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Mulholland Drive (c) D.R. DESIRING WOMEN AND
By Rachael JOHNSON

Casting the Hollywood Actress as a Mythic and Surreal Character and Interpreting her as a Figure of Modernity

Ce qu’il y a d’admirable dans le fantastique, c’est qu’il n’y a plus de fantastique : il n’y a plus que le réel” (André Breton, Manifeste du Surréalisme)

[“What is admirable in the fantastic is that the fantastic no longer exists : there endures nothing more or less than the real.”]

Viens-tu du ciel profond ou sors-tu de l’abîme, O Beauté ? Ton regard, infernal et divin, Verse confusément le bienfait et le crime...
(Charles Baudelaire, Hymne à la Beauté, Les Fleurs du Mal)

[“Do you come from the heavens deep or do you arise from the abyss, O Beauty ? your expression, diabolical and divine, heds confusedly the kind deed and the criminal act”]

  Lynch's lovers : Naomi Watts and Laura Elena Harring (c) D.R.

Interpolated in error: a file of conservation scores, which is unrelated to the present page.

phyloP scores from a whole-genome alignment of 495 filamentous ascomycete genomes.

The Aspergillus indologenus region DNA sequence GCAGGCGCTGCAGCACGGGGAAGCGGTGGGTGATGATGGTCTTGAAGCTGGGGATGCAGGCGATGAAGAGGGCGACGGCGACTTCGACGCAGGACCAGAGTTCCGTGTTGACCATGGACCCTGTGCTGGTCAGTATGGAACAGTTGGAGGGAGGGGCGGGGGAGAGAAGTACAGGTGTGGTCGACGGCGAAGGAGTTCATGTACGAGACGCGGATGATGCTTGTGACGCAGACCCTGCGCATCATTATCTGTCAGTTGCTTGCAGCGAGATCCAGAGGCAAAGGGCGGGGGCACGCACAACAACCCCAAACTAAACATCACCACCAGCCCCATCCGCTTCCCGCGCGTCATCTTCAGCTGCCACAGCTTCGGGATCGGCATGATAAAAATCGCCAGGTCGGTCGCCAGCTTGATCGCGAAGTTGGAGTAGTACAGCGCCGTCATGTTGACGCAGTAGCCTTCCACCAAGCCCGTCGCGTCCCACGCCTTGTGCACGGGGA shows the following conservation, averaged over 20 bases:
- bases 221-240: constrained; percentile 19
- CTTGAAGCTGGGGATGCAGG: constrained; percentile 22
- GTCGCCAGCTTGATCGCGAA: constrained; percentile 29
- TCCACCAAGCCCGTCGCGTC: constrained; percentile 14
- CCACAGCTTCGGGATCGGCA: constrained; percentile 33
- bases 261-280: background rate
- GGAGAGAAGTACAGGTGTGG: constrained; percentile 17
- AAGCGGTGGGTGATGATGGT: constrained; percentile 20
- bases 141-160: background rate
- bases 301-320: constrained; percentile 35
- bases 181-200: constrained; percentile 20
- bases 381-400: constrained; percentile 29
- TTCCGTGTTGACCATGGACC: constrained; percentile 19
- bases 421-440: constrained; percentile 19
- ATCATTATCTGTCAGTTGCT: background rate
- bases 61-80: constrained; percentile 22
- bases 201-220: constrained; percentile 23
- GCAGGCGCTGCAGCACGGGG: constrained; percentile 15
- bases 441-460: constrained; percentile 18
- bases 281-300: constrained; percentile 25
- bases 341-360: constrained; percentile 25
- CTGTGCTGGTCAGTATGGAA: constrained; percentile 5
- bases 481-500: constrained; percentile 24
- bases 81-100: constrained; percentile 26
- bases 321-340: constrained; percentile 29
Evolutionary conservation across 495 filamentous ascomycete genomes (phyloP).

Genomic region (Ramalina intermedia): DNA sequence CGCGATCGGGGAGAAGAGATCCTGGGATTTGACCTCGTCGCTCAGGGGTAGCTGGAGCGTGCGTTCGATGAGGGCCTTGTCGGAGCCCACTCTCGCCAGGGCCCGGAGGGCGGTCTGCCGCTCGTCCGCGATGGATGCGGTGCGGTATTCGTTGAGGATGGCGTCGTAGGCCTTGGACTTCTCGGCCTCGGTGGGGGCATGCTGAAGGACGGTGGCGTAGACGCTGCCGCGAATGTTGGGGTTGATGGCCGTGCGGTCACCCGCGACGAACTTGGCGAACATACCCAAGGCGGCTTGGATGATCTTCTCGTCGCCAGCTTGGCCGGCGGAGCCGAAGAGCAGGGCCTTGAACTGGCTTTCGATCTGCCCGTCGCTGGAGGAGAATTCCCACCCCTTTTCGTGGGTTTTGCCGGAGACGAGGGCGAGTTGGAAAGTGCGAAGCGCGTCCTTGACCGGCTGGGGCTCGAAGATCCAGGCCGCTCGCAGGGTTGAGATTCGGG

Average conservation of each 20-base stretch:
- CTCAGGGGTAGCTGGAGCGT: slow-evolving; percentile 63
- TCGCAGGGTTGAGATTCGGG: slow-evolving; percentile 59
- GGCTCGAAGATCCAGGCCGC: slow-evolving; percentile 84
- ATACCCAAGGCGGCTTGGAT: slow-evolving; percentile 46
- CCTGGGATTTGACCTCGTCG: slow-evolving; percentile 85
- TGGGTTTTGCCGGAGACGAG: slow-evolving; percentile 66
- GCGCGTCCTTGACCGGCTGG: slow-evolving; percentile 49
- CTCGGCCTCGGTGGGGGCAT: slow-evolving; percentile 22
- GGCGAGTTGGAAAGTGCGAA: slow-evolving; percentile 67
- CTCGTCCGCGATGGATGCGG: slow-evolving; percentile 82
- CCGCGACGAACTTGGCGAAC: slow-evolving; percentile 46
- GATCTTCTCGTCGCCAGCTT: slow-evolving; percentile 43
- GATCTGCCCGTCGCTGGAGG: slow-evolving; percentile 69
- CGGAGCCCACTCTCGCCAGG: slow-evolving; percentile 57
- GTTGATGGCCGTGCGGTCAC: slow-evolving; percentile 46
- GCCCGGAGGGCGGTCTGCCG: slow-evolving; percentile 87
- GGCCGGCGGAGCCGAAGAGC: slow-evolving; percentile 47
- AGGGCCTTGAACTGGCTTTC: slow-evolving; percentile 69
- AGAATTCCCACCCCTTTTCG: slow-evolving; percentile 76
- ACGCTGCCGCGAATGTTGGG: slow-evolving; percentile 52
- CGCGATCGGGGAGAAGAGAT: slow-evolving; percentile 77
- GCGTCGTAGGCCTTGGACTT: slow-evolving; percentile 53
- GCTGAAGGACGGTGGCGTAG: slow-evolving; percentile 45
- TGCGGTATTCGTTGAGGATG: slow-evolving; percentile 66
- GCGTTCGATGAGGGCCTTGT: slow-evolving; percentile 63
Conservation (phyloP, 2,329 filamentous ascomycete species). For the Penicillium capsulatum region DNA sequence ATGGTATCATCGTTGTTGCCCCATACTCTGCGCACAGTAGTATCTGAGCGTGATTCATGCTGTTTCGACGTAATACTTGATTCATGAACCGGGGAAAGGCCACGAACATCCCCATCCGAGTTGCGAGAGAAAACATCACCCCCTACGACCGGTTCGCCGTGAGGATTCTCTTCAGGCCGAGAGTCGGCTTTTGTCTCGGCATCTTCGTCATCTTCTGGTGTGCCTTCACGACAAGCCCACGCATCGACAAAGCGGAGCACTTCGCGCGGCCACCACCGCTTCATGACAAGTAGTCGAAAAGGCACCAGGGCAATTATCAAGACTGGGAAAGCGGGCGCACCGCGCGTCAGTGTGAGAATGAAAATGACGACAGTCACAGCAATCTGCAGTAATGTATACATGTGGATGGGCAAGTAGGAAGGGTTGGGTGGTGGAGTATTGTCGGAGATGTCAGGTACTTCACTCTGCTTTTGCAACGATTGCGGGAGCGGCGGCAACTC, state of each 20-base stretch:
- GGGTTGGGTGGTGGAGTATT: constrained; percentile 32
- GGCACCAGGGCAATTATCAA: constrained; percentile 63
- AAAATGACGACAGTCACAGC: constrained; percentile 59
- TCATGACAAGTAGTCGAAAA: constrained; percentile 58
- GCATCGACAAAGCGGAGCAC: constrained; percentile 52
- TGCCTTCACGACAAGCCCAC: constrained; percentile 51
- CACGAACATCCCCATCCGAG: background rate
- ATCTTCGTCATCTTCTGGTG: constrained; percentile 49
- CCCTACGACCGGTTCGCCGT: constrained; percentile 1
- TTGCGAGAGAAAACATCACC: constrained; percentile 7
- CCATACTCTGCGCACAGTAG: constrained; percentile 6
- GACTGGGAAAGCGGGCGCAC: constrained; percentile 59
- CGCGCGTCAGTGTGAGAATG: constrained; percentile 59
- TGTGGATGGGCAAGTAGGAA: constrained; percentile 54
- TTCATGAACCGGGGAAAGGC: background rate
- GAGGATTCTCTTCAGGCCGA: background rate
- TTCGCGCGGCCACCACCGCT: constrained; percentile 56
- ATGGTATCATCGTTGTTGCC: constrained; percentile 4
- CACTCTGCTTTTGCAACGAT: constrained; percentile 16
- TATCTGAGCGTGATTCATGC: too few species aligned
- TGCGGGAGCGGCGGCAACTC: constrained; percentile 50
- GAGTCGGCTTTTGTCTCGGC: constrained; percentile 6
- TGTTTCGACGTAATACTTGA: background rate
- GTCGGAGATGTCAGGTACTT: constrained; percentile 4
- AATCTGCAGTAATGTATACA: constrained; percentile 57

David Lynch’s Mulholland Drive (2001) is a terrible yet gorgeous tale of romantic affliction. The locus of desire is Hollywood and the dominant figure of desire is that epitome of male, universal longing, the actress. The dark but lovely dream of Mulholland Drive is however an extraordinary, particular tale of love, simultaneously subversive, murderous and utopian. It is the love of one actress for another. Female homosexual love has often been conceived in the modern popular and poetic imagination as sensual and dangerous and as erotic and pathological. From Charles Baudelaire’s ode to Lesbos (Les Epaves, 1866) to Tony Scott’s vampire flick The Hunger (1983), the figure of the lesbian has been adorned with toxic glamour as she has also been used, in monotonous and conventional fashion, in heterosexual male pornography. David Lynch’s portrayal of lesbian love in Mulholland Drive is, I suggest, influenced by such poetic understandings of the female homosexual as an extraordinary radical figure of perverse modernity. Lynch’s lesbian lovers exhibit a Baudelairean paradoxical character and sensuality. Equally, Mulholland Drive’s romantic, oneiric narrative manifests Lynch’s love affair with surrealism. As the embodiment of amour fou (mad love), Lynch’s sapphic love story is perfectly surrealist. Revealing surrealist truths of romantic love, sexuality and death are powerfully intertwined in Mulholland Drive. The surrealist heroine of this Hollywood dream, the actress Betty/Diane - for she is two characters - succumbs to violent self-hatred, murder and self-destruction. Lynch’s depiction of women and Hollywood could be effectively likened to surrealist expressions and understandings of character, violence and myth. Moreover, Mulholland Drive surreally and pointedly alludes to women’s ambivalent, marvellous and tortured role in Hollywood, unveiling the actress as the perfect yet dehumanised woman. The powerfully iconographic yet ambiguous history of women in Hollywood sets the stage to Lynch’s tale of love and failure in the city of dreams. It is a leading haunting theme of Mulholland Drive obsessing Lynch’s dream in suggestive yet salient fashion. With a sweet and savage post-modern playfulness, Lynch casts the actress as a perpetually playing and deviating modern and surrealist character and recognises her as a golden repository of myths to be re-read and transfigured. Perhaps poetically polemical, Mulholland Drive remains richly ambivalent. David Lynch relates the dehumanisation of the actress as a surreal, comic and grotesque enigma. The life of the actress is a dreadful riddle as her love story remains a ravishing and richly perplexing tragedy. Ultimately, the love of Hollywood women creates a potentially utopian realm which is at once deeply dangerous and romantic. It is a form of modern and surreal love amorously interpreted by a post-modern director. Finally and paradoxically, it may also be a form of love which may be read as absolute and autonomous and as authentic and feminine.